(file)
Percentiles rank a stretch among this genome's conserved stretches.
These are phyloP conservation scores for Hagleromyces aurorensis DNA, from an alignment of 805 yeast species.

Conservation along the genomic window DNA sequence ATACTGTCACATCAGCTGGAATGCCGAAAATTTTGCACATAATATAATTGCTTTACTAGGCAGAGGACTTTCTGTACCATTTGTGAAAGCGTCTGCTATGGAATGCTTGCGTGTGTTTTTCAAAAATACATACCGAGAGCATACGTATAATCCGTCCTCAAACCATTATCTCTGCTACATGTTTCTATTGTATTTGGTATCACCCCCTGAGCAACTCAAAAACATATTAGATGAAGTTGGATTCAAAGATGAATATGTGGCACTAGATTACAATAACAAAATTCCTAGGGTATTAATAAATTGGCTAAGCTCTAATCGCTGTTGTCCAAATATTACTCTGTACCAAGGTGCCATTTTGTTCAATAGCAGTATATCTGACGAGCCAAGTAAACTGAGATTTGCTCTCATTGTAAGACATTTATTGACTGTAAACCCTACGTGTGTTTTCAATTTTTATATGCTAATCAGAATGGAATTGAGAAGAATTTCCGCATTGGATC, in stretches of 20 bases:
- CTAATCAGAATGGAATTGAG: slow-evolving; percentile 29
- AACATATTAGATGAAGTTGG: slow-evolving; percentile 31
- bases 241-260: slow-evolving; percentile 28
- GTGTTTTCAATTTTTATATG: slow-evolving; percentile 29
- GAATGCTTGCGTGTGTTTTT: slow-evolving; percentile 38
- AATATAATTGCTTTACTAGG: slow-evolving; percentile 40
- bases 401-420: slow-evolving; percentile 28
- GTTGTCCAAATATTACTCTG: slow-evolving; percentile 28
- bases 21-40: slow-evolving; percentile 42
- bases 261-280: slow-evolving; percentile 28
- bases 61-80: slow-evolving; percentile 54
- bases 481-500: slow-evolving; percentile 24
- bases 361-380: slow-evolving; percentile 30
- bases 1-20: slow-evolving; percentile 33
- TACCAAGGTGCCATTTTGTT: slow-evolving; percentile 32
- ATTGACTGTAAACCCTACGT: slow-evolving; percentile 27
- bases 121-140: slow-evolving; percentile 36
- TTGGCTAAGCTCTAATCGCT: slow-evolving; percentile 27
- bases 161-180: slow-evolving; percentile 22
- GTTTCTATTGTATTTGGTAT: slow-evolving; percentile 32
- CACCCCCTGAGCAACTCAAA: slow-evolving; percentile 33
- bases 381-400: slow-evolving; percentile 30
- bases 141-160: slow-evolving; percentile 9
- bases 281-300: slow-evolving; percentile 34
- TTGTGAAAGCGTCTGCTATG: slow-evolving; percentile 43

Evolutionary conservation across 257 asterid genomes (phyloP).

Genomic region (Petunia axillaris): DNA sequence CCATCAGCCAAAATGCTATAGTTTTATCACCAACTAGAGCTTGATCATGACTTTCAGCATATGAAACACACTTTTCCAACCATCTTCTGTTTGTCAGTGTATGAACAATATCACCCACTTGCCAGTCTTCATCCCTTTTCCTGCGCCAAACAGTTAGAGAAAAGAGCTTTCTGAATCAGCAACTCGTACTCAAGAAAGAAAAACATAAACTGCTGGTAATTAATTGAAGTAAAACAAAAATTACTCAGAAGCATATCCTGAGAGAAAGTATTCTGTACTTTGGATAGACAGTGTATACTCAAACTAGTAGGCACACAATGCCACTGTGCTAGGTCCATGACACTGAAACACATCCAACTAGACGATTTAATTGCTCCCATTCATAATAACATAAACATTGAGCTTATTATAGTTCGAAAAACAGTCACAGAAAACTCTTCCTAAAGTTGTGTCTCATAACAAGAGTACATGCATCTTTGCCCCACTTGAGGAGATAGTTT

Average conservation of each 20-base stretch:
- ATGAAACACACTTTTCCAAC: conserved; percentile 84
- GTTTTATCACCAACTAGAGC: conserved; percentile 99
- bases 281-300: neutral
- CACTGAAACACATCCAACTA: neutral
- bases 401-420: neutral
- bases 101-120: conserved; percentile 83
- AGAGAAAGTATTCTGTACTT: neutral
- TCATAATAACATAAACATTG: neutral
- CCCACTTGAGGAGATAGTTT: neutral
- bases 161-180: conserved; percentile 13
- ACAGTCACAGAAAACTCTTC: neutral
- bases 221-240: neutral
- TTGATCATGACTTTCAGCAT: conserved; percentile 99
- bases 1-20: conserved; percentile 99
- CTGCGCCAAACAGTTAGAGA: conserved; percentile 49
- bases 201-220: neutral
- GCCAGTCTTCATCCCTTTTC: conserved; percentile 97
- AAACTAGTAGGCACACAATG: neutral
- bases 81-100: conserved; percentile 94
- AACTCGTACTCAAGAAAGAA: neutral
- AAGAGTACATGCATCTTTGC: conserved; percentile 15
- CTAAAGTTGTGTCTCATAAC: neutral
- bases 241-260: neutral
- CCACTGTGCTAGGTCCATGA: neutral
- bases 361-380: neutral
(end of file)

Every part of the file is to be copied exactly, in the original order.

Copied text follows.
Percentiles rank a stretch among this genome's conserved stretches.
These are phyloP conservation scores for Hagleromyces aurorensis DNA, from an alignment of 805 yeast species.

Conservation along the genomic window DNA sequence ATACTGTCACATCAGCTGGAATGCCGAAAATTTTGCACATAATATAATTGCTTTACTAGGCAGAGGACTTTCTGTACCATTTGTGAAAGCGTCTGCTATGGAATGCTTGCGTGTGTTTTTCAAAAATACATACCGAGAGCATACGTATAATCCGTCCTCAAACCATTATCTCTGCTACATGTTTCTATTGTATTTGGTATCACCCCCTGAGCAACTCAAAAACATATTAGATGAAGTTGGATTCAAAGATGAATATGTGGCACTAGATTACAATAACAAAATTCCTAGGGTATTAATAAATTGGCTAAGCTCTAATCGCTGTTGTCCAAATATTACTCTGTACCAAGGTGCCATTTTGTTCAATAGCAGTATATCTGACGAGCCAAGTAAACTGAGATTTGCTCTCATTGTAAGACATTTATTGACTGTAAACCCTACGTGTGTTTTCAATTTTTATATGCTAATCAGAATGGAATTGAGAAGAATTTCCGCATTGGATC, in stretches of 20 bases:
- CTAATCAGAATGGAATTGAG: slow-evolving; percentile 29
- AACATATTAGATGAAGTTGG: slow-evolving; percentile 31
- bases 241-260: slow-evolving; percentile 28
- GTGTTTTCAATTTTTATATG: slow-evolving; percentile 29
- GAATGCTTGCGTGTGTTTTT: slow-evolving; percentile 38
- AATATAATTGCTTTACTAGG: slow-evolving; percentile 40
- bases 401-420: slow-evolving; percentile 28
- GTTGTCCAAATATTACTCTG: slow-evolving; percentile 28
- bases 21-40: slow-evolving; percentile 42
- bases 261-280: slow-evolving; percentile 28
- bases 61-80: slow-evolving; percentile 54
- bases 481-500: slow-evolving; percentile 24
- bases 361-380: slow-evolving; percentile 30
- bases 1-20: slow-evolving; percentile 33
- TACCAAGGTGCCATTTTGTT: slow-evolving; percentile 32
- ATTGACTGTAAACCCTACGT: slow-evolving; percentile 27
- bases 121-140: slow-evolving; percentile 36
- TTGGCTAAGCTCTAATCGCT: slow-evolving; percentile 27
- bases 161-180: slow-evolving; percentile 22
- GTTTCTATTGTATTTGGTAT: slow-evolving; percentile 32
- CACCCCCTGAGCAACTCAAA: slow-evolving; percentile 33
- bases 381-400: slow-evolving; percentile 30
- bases 141-160: slow-evolving; percentile 9
- bases 281-300: slow-evolving; percentile 34
- TTGTGAAAGCGTCTGCTATG: slow-evolving; percentile 43

Evolutionary conservation across 257 asterid genomes (phyloP).

Genomic region (Petunia axillaris): DNA sequence CCATCAGCCAAAATGCTATAGTTTTATCACCAACTAGAGCTTGATCATGACTTTCAGCATATGAAACACACTTTTCCAACCATCTTCTGTTTGTCAGTGTATGAACAATATCACCCACTTGCCAGTCTTCATCCCTTTTCCTGCGCCAAACAGTTAGAGAAAAGAGCTTTCTGAATCAGCAACTCGTACTCAAGAAAGAAAAACATAAACTGCTGGTAATTAATTGAAGTAAAACAAAAATTACTCAGAAGCATATCCTGAGAGAAAGTATTCTGTACTTTGGATAGACAGTGTATACTCAAACTAGTAGGCACACAATGCCACTGTGCTAGGTCCATGACACTGAAACACATCCAACTAGACGATTTAATTGCTCCCATTCATAATAACATAAACATTGAGCTTATTATAGTTCGAAAAACAGTCACAGAAAACTCTTCCTAAAGTTGTGTCTCATAACAAGAGTACATGCATCTTTGCCCCACTTGAGGAGATAGTTT

Average conservation of each 20-base stretch:
- ATGAAACACACTTTTCCAAC: conserved; percentile 84
- GTTTTATCACCAACTAGAGC: conserved; percentile 99
- bases 281-300: neutral
- CACTGAAACACATCCAACTA: neutral
- bases 401-420: neutral
- bases 101-120: conserved; percentile 83
- AGAGAAAGTATTCTGTACTT: neutral
- TCATAATAACATAAACATTG: neutral
- CCCACTTGAGGAGATAGTTT: neutral
- bases 161-180: conserved; percentile 13
- ACAGTCACAGAAAACTCTTC: neutral
- bases 221-240: neutral
- TTGATCATGACTTTCAGCAT: conserved; percentile 99
- bases 1-20: conserved; percentile 99
- CTGCGCCAAACAGTTAGAGA: conserved; percentile 49
- bases 201-220: neutral
- GCCAGTCTTCATCCCTTTTC: conserved; percentile 97
- AAACTAGTAGGCACACAATG: neutral
- bases 81-100: conserved; percentile 94
- AACTCGTACTCAAGAAAGAA: neutral
- AAGAGTACATGCATCTTTGC: conserved; percentile 15
- CTAAAGTTGTGTCTCATAAC: neutral
- bases 241-260: neutral
- CCACTGTGCTAGGTCCATGA: neutral
- bases 361-380: neutral